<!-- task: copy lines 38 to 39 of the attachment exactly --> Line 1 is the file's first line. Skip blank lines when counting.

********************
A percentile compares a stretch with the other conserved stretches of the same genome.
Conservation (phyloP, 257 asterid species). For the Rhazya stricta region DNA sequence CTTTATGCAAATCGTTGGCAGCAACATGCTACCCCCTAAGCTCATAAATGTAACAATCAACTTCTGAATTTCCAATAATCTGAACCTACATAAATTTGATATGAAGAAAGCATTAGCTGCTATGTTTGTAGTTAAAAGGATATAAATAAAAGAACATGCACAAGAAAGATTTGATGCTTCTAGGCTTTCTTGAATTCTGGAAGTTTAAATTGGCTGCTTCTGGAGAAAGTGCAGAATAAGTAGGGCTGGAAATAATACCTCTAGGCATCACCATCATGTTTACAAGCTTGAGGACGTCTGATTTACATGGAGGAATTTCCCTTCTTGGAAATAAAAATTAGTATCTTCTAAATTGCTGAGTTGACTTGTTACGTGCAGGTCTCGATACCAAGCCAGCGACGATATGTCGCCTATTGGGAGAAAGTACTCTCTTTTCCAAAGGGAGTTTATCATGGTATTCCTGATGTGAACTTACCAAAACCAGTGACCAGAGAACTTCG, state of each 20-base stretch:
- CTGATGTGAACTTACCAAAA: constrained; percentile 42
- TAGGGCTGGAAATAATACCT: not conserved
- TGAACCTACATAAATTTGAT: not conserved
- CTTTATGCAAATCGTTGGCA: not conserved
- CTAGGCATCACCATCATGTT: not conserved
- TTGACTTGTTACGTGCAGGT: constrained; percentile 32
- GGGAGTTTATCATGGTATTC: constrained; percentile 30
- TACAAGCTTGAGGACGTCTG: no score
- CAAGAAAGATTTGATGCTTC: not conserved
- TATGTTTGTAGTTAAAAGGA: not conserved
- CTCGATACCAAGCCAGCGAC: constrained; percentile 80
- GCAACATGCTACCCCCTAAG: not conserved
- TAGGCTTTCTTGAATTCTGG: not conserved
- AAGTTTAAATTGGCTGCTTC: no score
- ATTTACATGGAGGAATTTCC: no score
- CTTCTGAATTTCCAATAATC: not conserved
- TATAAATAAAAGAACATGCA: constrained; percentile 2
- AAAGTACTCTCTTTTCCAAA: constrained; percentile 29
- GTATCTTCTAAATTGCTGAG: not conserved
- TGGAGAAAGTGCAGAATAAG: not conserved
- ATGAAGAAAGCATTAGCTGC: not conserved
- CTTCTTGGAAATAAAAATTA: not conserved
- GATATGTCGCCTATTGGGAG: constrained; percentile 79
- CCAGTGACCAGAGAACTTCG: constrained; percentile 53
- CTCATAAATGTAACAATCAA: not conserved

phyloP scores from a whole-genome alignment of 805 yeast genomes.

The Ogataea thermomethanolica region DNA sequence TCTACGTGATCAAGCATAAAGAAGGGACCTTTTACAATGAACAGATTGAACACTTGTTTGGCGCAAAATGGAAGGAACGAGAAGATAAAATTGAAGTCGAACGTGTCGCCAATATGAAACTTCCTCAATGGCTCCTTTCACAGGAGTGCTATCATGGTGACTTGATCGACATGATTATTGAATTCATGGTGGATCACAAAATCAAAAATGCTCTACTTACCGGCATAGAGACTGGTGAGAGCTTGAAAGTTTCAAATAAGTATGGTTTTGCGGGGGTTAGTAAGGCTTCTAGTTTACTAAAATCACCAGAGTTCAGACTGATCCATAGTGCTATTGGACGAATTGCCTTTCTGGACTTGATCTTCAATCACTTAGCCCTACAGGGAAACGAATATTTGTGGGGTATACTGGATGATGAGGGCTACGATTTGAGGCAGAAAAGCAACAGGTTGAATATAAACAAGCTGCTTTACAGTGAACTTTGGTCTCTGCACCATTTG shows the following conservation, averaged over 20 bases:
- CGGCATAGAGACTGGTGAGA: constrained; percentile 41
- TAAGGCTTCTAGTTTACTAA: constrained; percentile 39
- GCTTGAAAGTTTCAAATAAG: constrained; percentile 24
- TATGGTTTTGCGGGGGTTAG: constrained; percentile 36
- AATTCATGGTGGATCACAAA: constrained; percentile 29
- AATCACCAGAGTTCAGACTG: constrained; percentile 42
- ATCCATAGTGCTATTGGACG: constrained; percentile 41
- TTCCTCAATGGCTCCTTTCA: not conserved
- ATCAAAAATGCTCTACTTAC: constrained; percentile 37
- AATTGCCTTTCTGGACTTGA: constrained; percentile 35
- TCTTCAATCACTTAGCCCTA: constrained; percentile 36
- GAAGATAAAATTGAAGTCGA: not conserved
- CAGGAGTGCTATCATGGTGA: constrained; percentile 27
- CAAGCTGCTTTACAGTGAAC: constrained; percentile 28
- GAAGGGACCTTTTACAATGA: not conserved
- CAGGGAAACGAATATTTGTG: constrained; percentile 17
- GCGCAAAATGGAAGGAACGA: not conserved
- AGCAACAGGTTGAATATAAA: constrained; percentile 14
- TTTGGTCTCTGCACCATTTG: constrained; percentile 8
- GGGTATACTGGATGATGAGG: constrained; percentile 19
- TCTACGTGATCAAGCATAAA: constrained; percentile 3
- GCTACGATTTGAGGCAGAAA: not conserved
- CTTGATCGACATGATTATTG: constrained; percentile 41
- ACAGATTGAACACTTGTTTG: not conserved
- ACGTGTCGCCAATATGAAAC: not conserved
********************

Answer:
- ATCAAAAATGCTCTACTTAC: constrained; percentile 37
- AATTGCCTTTCTGGACTTGA: constrained; percentile 35